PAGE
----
Walking outside to investigate a suspicious silence, I stepped into the verandah to be met with a eureka-like ‘Dad. I’ve made paint!’ There he stood with a bucket and paintbrush. One of the trees, a fair few of the verandah posts, some patches of wall, and quite a lot of the deck were covered in a kaleidoscope of chalk.
A little part of me wanted to start screaming right then. The look of elation on his face, though, coupled with the obviously focused intent which had gone into all of this, demanded a closer inspection.
‘Science experiments’ have been a fairly large part of play in the last year or so. Ever since seeing what happened when bicarb soda was mixed with vinegar, they have been a recurring theme.
The basic idea is to get a container of some description, put some kind of liquid in it, and then add things. Containers can be everything from a bucket, through various kitchen bowls, to small glass bottles, bought specifically to try and contain the game. Water makes a pretty good solvent, but obviously vinegar of any kind is highly prized, milk is not too bad, and even things like soy sauce and honey have been tested.
As for what you are trying to dissolve in it, the list is exhaustive. Coffee grounds, road gravel, custard powder, detergent, bicarb soda or any white powder which might resemble it, rice, food dye, lavender leaves, flour, wool, etc, etc. Although choices for this sort of thing are becoming increasingly refined, they are broadly determined by how much attention the grown ups are paying. Because of their easy availability once the household is awake, buckets of water are a good first choice.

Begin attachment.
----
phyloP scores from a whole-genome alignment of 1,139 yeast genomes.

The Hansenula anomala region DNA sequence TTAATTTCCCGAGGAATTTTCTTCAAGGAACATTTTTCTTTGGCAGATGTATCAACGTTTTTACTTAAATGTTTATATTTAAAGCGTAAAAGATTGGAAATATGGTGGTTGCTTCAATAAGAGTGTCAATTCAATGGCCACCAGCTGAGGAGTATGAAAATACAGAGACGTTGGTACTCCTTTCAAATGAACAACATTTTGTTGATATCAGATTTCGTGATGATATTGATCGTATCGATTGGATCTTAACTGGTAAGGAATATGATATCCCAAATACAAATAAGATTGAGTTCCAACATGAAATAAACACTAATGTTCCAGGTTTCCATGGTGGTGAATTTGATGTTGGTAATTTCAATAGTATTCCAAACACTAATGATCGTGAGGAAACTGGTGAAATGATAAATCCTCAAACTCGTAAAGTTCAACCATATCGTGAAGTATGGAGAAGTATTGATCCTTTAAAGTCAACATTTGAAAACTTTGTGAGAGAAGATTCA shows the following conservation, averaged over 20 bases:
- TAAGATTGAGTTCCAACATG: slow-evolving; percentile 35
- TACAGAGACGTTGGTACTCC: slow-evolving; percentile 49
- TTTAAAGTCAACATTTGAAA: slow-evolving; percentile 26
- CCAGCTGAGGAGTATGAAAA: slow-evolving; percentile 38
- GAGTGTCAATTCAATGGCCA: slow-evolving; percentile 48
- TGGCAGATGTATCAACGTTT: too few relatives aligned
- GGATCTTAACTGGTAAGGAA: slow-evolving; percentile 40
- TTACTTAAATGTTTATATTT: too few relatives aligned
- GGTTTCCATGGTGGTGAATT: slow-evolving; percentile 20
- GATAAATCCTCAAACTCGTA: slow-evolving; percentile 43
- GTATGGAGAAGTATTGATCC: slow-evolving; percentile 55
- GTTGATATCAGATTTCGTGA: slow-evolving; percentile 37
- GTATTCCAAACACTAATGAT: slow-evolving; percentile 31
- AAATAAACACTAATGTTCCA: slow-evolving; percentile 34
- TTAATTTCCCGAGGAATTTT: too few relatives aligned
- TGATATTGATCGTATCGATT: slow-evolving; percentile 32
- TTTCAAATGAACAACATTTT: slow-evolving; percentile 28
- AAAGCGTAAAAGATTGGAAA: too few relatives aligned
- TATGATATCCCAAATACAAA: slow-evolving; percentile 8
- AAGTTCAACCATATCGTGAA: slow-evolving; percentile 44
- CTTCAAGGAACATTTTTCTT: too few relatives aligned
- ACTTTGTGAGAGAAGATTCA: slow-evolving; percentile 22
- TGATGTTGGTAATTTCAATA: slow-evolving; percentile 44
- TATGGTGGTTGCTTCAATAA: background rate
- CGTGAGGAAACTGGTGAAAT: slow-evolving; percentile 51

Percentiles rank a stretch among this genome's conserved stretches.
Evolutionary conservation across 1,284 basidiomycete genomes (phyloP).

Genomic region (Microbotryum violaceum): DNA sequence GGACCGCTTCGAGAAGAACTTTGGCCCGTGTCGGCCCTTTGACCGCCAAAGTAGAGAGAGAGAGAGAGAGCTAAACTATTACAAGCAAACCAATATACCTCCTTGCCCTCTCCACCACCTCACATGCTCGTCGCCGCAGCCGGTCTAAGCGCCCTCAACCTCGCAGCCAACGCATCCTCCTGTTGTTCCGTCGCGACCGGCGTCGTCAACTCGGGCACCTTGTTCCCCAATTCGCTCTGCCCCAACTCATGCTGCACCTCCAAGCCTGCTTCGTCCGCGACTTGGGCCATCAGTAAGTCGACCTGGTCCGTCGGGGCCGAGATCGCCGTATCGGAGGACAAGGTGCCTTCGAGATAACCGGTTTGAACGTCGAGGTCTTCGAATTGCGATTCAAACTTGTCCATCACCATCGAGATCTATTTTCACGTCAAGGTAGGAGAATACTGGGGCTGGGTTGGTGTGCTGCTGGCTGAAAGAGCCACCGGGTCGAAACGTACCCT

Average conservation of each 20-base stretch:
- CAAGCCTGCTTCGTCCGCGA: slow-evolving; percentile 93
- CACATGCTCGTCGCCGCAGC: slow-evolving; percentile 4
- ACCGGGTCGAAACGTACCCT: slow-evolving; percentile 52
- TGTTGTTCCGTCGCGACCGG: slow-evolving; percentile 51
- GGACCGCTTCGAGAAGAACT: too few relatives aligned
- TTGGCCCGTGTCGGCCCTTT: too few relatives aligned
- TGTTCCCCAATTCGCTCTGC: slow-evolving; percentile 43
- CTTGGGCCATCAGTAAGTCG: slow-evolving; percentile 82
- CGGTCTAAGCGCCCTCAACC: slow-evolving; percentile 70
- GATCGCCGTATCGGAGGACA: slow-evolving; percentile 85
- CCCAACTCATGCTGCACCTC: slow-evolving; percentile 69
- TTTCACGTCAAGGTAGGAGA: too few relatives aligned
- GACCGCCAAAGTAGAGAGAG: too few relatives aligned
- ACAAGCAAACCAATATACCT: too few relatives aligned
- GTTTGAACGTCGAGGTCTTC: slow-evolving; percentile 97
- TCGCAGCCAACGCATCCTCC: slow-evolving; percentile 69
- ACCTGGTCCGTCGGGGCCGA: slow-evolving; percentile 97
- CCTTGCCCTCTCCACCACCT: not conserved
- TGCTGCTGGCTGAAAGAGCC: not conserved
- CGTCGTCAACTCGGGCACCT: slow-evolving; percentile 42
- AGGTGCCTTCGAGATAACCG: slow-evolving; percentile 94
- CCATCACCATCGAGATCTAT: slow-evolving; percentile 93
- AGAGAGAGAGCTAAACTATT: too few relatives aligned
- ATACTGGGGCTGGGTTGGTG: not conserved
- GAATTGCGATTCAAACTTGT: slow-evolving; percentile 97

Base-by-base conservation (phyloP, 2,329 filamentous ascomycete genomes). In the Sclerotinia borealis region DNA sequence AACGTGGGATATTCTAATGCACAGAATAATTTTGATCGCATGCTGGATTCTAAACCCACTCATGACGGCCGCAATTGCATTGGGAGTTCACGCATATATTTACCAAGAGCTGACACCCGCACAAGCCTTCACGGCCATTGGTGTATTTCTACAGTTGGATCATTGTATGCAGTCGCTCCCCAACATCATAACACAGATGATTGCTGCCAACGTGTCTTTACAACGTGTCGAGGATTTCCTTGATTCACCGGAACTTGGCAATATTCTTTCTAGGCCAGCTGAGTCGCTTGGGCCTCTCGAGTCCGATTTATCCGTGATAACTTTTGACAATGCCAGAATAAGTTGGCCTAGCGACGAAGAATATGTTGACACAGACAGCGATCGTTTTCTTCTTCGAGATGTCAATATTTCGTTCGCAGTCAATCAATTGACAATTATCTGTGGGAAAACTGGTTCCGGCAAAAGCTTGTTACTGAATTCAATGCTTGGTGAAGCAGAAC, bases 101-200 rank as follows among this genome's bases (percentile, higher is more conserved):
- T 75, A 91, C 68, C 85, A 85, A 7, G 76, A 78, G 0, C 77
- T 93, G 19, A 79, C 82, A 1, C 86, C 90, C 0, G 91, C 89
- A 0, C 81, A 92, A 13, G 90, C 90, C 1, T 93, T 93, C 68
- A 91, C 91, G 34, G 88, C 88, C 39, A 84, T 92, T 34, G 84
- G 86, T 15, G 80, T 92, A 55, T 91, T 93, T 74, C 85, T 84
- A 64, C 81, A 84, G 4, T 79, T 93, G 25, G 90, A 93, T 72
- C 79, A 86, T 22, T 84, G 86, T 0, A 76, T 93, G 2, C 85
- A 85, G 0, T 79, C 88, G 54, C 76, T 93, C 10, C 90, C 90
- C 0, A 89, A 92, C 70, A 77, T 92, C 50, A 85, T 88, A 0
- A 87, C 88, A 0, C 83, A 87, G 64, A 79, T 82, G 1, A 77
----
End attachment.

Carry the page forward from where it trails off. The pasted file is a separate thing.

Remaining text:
Here is how you make paint. Take a big chunk of sidewalk chalk, and one of dad’s hammers. Put the chalk on the concrete slab, and then break it into small pieces. Tip them into the bucket. The chalk will start to dissipate in the water. Any that doesn’t, just use the hammer to grind it into smaller pieces. Once you are satisfied with this, get yourself a paintbrush. Don’t mess about with anything from the craft box. Make it a big house brush. Use the brush to stir it all up into a real good suspension, then paint stuff with it.
For some variation on a theme, you can make a puddle of water in one of the dips in the concrete (it’s not a very well laid slab), and grind the chalk directly into it. You don’t get to use the paintbrush here, but you do get a bright red puddle, and that’s worth something.
Truth is, chalk paint works pretty well. It sticks onto most surfaces, and once it dries, it leaves a good, thick layer of colour. It doesn’t even come off very easily. You really have to scrub it off with a broom while hosing it.
He has watched us making watercolours by adding food dye to water. He knows that tea and coffee are produced by mixing ground up plant material in hot water. He has helped us use the mortar and pestle in the kitchen. He has taken concepts from all of these disparate ideas, put them into a different context, developed a theory, and after a lengthy period of experimentation, was enjoying the fruits of a success.
In the face of such passionate and rigorous scientific inquiry, I would be a fool indeed to fuss over a few chalk marks.